Jef Feeley Wilmington, Delaware
WalMart’s Mexican unit used a current state governor there to facilitate $156 000 (R1.4 million) in bribes meant to help open stores, an ex-lawyer for the retailer told company officials in 2005, according to documents released by members of the US Congress.
The payments were negotiated by Graco Ramírez Garrido Abreu, who at the time served as a federal legislator for the state of Morelos, a Walmart summary of the accusations stated. It was released on January 10 by Democratic Representatives Henry Waxman and Elijah Cummings, whose staff is investigating the lawyer’s allegations.
The accusations by attorney Sergio Cicero Zapata, who alleged Ramírez was “the main contact person” to speed up needed permissions from the Urban Development Ministry, came in a summary of an October 13, 2005 meeting with the retailer’s officials.
Cicero, a 28-year veteran of the company, told them he set up the bribery scheme while employed by Walmart. He was forced out in 2004 after colleagues queried his oversight of payments to consultants in company-related property deals.
Ramírez, who was elected as governor of Morelos last year, denied Cicero’s claims, saying on his official website that he had no relationship with Walmart at the time in question.
Partly based on Cicero’s accounts, the New York Times reported last year that $24m in “suspect payments” were made in Mexico on Walmart’s behalf to open stores. Cicero could not be reached for comment.
Both US and Mexican prosecutors said last year that they were investigating the bribery allegations.
Walmart de México is the country’s largest private employer, with more than 209 000 employees. Twenty percent of Walmart’s more than 10 000 stores worldwide are in Mexico, following rapid growth over the past decade.
After the New York Times report, Walmart officials said they had started a corruption investigation of the Mexican unit and expanded the probe to the company’s operations in India, China and Brazil.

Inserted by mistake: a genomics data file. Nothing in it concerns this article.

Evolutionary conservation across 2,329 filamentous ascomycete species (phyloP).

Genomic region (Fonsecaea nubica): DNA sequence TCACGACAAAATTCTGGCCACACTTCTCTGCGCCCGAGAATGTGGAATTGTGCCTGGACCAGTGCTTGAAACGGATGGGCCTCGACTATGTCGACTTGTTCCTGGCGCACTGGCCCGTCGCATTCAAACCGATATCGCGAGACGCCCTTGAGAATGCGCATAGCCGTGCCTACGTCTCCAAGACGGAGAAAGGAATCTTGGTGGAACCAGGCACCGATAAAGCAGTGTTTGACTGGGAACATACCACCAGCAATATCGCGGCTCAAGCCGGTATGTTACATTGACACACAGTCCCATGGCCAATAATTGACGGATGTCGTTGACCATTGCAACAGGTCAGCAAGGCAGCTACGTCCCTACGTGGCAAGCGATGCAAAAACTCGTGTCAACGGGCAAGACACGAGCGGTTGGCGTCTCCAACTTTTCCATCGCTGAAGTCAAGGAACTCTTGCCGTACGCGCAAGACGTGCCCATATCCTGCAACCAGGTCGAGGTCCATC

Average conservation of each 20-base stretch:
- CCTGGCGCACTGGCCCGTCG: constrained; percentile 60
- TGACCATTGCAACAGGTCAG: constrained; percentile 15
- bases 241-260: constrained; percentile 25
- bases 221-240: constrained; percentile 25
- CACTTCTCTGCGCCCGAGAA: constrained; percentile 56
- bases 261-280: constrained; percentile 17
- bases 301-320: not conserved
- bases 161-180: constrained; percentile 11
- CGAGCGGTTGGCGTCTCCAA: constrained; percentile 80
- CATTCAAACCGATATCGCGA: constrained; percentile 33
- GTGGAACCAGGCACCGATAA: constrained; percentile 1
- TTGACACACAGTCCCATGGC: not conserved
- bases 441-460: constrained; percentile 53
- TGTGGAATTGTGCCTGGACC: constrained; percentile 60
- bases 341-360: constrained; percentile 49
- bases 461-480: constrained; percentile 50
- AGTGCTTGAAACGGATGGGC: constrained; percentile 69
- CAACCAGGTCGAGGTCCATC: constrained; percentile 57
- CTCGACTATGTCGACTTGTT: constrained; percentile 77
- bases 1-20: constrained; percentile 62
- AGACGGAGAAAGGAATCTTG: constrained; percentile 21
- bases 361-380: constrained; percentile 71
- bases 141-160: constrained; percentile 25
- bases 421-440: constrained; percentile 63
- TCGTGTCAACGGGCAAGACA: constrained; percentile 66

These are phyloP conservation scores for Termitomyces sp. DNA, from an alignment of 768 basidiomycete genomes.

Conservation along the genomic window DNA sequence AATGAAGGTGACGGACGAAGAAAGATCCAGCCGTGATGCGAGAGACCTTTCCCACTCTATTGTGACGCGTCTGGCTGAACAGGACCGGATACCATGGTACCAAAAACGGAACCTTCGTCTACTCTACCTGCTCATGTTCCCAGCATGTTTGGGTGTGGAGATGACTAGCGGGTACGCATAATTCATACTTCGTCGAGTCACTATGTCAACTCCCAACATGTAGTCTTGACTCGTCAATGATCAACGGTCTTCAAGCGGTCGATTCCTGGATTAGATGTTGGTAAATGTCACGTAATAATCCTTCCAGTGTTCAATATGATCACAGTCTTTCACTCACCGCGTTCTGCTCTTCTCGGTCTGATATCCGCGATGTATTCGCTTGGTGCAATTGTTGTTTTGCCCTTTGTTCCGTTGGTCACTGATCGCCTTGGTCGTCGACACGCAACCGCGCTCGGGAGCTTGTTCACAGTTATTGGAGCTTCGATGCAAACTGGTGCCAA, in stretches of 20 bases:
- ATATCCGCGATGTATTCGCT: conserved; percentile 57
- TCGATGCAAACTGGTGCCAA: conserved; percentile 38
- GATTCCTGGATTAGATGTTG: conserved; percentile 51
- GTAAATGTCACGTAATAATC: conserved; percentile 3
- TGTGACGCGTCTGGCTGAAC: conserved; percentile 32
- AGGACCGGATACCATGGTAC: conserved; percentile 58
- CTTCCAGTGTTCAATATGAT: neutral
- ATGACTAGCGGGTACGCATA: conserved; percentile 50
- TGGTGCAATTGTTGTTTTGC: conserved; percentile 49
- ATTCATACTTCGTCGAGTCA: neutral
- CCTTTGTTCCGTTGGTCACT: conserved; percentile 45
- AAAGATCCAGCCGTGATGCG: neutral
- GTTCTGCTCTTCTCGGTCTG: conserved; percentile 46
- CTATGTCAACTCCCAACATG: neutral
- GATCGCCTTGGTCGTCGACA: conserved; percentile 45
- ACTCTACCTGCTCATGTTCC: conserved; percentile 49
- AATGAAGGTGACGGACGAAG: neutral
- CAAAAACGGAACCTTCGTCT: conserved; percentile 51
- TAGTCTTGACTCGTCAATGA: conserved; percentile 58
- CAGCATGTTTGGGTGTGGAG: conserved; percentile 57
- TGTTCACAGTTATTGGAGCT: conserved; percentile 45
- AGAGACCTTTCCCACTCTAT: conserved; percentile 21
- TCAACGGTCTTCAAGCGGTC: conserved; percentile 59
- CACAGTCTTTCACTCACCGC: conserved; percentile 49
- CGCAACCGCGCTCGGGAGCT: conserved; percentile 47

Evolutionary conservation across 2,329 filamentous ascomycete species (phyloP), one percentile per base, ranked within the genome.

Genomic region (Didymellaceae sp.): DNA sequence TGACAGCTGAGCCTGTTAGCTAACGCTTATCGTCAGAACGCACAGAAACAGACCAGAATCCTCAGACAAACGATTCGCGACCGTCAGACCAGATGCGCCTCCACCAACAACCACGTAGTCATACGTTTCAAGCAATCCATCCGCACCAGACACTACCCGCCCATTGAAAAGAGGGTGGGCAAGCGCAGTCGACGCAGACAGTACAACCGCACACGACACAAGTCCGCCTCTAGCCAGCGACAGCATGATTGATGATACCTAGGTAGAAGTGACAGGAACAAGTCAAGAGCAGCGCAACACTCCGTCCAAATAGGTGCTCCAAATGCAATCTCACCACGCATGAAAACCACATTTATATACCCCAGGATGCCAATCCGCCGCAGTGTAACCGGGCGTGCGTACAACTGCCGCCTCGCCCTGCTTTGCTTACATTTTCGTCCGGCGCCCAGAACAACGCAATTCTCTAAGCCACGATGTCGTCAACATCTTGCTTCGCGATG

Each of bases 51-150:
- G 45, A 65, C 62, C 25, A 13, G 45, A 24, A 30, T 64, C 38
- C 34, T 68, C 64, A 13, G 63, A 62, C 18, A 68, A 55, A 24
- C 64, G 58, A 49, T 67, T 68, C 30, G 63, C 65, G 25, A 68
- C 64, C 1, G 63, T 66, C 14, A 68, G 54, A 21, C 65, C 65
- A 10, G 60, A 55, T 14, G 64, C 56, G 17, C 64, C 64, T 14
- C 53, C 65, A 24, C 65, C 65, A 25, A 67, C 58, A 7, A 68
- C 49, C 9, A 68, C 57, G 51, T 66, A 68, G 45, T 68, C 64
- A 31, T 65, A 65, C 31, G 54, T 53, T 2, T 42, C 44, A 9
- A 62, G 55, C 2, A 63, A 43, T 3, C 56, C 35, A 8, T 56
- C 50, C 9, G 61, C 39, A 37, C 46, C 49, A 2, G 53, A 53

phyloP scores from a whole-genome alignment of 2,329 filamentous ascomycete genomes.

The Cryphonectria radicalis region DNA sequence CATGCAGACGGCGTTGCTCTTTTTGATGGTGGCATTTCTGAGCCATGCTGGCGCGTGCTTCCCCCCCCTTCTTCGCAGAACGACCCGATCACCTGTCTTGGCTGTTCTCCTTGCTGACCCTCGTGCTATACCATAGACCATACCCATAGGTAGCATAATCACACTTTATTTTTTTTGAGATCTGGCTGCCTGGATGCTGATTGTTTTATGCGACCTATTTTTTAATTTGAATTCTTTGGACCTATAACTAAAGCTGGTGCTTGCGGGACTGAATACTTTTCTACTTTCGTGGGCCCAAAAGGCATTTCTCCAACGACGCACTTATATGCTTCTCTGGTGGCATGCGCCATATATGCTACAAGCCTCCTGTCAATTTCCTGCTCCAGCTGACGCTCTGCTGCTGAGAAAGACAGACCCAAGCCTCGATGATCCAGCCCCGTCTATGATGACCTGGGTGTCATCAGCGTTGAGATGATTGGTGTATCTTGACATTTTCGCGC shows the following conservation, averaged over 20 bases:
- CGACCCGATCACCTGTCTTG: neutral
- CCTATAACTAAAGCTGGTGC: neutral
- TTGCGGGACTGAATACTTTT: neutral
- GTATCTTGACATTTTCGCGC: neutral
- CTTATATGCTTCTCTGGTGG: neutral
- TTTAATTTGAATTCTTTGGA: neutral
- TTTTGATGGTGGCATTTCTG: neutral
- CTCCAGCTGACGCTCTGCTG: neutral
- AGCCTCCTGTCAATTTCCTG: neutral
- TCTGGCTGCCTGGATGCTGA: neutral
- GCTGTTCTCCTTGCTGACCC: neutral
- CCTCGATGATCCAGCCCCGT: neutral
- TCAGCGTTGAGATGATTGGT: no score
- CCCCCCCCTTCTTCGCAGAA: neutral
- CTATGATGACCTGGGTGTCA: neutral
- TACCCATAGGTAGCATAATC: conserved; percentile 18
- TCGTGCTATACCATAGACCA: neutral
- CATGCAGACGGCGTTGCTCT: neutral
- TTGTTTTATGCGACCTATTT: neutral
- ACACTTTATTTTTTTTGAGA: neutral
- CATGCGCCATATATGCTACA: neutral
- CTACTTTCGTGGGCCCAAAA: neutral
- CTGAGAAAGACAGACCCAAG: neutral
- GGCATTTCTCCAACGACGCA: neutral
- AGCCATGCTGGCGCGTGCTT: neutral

Walmart officials said last November that they had assigned more than 300 lawyers and accountants to the investigation and had spent almost $100m. While Cicero’s claims about the governor were previously reported in Reforma and other Mexican newspapers, they have not been widely published outside the country.
“There is nothing new in these documents,” Walmart spokesman Randy Hargrove said. “This information has been part of the company’s ongoing investigation of potential violations of the US Foreign Corrupt Practices Act for more than a year and has been the subject of two New York Times articles.”
He said the company had provided the documents to the US Department of Justice and the Securities and Exchange Commission as part of its co-operation with those agencies.
Among the fresh details in the documents released by Waxman and Cummings were that Walmart paid at least $273 000 in bribes to local officials and managers of a power company to expedite construction projects.
Lawyers hired as Walmart consultants handed out envelopes with more than $156 000 in cash to government regulators in Mexico City over a two-year period starting in 2003 to speed up environmental approvals to build new stores, according to the files.
Walmart also paid more than $117 000 in bribes to managers of Luz y Fuerza del Centro, a now defunct energy company operating outside Mexico City, to jump ahead of other customers and get power for a distribution centre, Cicero told a Walmart investigator.
“The same method using an external office was used for the cash deliveries” to the power company, according to notes of the interview with Cicero.
The bribery allegations prompted Walmart investors to sue the retailer’s board in the US, alleging in a lawsuit that directors failed to properly oversee the Mexican unit’s operations. Three lawsuits have been filed there, seeking access to company files on the bribery allegations. – Bloomberg